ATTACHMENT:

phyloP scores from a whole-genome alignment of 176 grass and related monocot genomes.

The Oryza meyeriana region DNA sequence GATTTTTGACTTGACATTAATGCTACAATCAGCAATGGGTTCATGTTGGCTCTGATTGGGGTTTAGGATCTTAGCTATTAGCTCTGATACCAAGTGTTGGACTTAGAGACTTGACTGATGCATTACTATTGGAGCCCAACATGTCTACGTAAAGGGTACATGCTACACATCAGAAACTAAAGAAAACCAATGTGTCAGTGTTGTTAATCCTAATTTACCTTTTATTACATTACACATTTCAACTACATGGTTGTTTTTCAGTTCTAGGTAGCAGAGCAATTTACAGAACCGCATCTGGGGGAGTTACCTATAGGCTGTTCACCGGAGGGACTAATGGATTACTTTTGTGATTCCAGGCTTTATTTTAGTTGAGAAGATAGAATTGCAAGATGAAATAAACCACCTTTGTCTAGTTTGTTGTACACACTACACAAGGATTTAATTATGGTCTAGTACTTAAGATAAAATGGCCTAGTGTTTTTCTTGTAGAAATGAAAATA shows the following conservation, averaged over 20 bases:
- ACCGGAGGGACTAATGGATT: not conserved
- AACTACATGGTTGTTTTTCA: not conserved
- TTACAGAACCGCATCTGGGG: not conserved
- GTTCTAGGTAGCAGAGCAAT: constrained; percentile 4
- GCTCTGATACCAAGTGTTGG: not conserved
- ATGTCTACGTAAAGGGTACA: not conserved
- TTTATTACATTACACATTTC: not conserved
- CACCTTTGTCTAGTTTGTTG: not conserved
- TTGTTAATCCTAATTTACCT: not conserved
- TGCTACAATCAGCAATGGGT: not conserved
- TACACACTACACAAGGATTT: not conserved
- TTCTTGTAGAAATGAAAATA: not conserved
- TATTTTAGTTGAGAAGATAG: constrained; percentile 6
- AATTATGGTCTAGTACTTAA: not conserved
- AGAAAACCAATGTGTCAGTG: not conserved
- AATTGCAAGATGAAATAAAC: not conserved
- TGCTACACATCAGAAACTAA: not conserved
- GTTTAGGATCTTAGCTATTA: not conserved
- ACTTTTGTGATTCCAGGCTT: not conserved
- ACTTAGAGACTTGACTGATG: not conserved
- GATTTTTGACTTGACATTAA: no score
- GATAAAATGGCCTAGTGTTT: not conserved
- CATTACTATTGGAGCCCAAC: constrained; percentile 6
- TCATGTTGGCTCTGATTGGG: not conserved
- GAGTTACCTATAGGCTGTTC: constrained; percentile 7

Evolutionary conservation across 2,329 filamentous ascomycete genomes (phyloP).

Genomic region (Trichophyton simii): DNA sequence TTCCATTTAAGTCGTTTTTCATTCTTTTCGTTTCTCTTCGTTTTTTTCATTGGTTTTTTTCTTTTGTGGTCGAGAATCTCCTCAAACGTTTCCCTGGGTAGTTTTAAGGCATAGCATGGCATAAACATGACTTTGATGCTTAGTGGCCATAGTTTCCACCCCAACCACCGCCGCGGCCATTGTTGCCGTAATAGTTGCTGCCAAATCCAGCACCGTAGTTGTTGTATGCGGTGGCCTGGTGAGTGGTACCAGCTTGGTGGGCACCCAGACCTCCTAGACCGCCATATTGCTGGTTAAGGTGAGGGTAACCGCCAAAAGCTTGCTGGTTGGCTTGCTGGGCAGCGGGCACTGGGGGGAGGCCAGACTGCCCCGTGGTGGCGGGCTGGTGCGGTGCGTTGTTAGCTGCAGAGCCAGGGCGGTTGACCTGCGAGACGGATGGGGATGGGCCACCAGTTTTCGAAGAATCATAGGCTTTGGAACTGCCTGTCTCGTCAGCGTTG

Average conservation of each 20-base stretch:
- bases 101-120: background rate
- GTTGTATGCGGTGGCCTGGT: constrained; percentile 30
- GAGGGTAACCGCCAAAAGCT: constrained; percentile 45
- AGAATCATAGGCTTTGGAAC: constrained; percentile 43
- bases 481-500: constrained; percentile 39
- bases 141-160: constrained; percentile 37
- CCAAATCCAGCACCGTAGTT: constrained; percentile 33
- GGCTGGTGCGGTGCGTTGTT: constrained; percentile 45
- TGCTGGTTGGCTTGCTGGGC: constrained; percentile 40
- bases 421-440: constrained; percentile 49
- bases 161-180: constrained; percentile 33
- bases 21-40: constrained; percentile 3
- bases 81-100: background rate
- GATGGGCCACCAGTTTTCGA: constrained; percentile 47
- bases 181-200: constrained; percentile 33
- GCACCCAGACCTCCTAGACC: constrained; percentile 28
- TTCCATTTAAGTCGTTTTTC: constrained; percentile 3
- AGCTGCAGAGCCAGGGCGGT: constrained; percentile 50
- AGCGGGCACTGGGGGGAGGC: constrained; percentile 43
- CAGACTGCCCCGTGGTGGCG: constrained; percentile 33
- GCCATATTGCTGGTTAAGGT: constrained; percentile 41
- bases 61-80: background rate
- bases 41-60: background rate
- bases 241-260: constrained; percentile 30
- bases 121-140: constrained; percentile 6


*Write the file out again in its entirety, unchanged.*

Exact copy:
phyloP scores from a whole-genome alignment of 176 grass and related monocot genomes.

The Oryza meyeriana region DNA sequence GATTTTTGACTTGACATTAATGCTACAATCAGCAATGGGTTCATGTTGGCTCTGATTGGGGTTTAGGATCTTAGCTATTAGCTCTGATACCAAGTGTTGGACTTAGAGACTTGACTGATGCATTACTATTGGAGCCCAACATGTCTACGTAAAGGGTACATGCTACACATCAGAAACTAAAGAAAACCAATGTGTCAGTGTTGTTAATCCTAATTTACCTTTTATTACATTACACATTTCAACTACATGGTTGTTTTTCAGTTCTAGGTAGCAGAGCAATTTACAGAACCGCATCTGGGGGAGTTACCTATAGGCTGTTCACCGGAGGGACTAATGGATTACTTTTGTGATTCCAGGCTTTATTTTAGTTGAGAAGATAGAATTGCAAGATGAAATAAACCACCTTTGTCTAGTTTGTTGTACACACTACACAAGGATTTAATTATGGTCTAGTACTTAAGATAAAATGGCCTAGTGTTTTTCTTGTAGAAATGAAAATA shows the following conservation, averaged over 20 bases:
- ACCGGAGGGACTAATGGATT: not conserved
- AACTACATGGTTGTTTTTCA: not conserved
- TTACAGAACCGCATCTGGGG: not conserved
- GTTCTAGGTAGCAGAGCAAT: constrained; percentile 4
- GCTCTGATACCAAGTGTTGG: not conserved
- ATGTCTACGTAAAGGGTACA: not conserved
- TTTATTACATTACACATTTC: not conserved
- CACCTTTGTCTAGTTTGTTG: not conserved
- TTGTTAATCCTAATTTACCT: not conserved
- TGCTACAATCAGCAATGGGT: not conserved
- TACACACTACACAAGGATTT: not conserved
- TTCTTGTAGAAATGAAAATA: not conserved
- TATTTTAGTTGAGAAGATAG: constrained; percentile 6
- AATTATGGTCTAGTACTTAA: not conserved
- AGAAAACCAATGTGTCAGTG: not conserved
- AATTGCAAGATGAAATAAAC: not conserved
- TGCTACACATCAGAAACTAA: not conserved
- GTTTAGGATCTTAGCTATTA: not conserved
- ACTTTTGTGATTCCAGGCTT: not conserved
- ACTTAGAGACTTGACTGATG: not conserved
- GATTTTTGACTTGACATTAA: no score
- GATAAAATGGCCTAGTGTTT: not conserved
- CATTACTATTGGAGCCCAAC: constrained; percentile 6
- TCATGTTGGCTCTGATTGGG: not conserved
- GAGTTACCTATAGGCTGTTC: constrained; percentile 7

Evolutionary conservation across 2,329 filamentous ascomycete genomes (phyloP).

Genomic region (Trichophyton simii): DNA sequence TTCCATTTAAGTCGTTTTTCATTCTTTTCGTTTCTCTTCGTTTTTTTCATTGGTTTTTTTCTTTTGTGGTCGAGAATCTCCTCAAACGTTTCCCTGGGTAGTTTTAAGGCATAGCATGGCATAAACATGACTTTGATGCTTAGTGGCCATAGTTTCCACCCCAACCACCGCCGCGGCCATTGTTGCCGTAATAGTTGCTGCCAAATCCAGCACCGTAGTTGTTGTATGCGGTGGCCTGGTGAGTGGTACCAGCTTGGTGGGCACCCAGACCTCCTAGACCGCCATATTGCTGGTTAAGGTGAGGGTAACCGCCAAAAGCTTGCTGGTTGGCTTGCTGGGCAGCGGGCACTGGGGGGAGGCCAGACTGCCCCGTGGTGGCGGGCTGGTGCGGTGCGTTGTTAGCTGCAGAGCCAGGGCGGTTGACCTGCGAGACGGATGGGGATGGGCCACCAGTTTTCGAAGAATCATAGGCTTTGGAACTGCCTGTCTCGTCAGCGTTG

Average conservation of each 20-base stretch:
- bases 101-120: background rate
- GTTGTATGCGGTGGCCTGGT: constrained; percentile 30
- GAGGGTAACCGCCAAAAGCT: constrained; percentile 45
- AGAATCATAGGCTTTGGAAC: constrained; percentile 43
- bases 481-500: constrained; percentile 39
- bases 141-160: constrained; percentile 37
- CCAAATCCAGCACCGTAGTT: constrained; percentile 33
- GGCTGGTGCGGTGCGTTGTT: constrained; percentile 45
- TGCTGGTTGGCTTGCTGGGC: constrained; percentile 40
- bases 421-440: constrained; percentile 49
- bases 161-180: constrained; percentile 33
- bases 21-40: constrained; percentile 3
- bases 81-100: background rate
- GATGGGCCACCAGTTTTCGA: constrained; percentile 47
- bases 181-200: constrained; percentile 33
- GCACCCAGACCTCCTAGACC: constrained; percentile 28
- TTCCATTTAAGTCGTTTTTC: constrained; percentile 3
- AGCTGCAGAGCCAGGGCGGT: constrained; percentile 50
- AGCGGGCACTGGGGGGAGGC: constrained; percentile 43
- CAGACTGCCCCGTGGTGGCG: constrained; percentile 33
- GCCATATTGCTGGTTAAGGT: constrained; percentile 41
- bases 61-80: background rate
- bases 41-60: background rate
- bases 241-260: constrained; percentile 30
- bases 121-140: constrained; percentile 6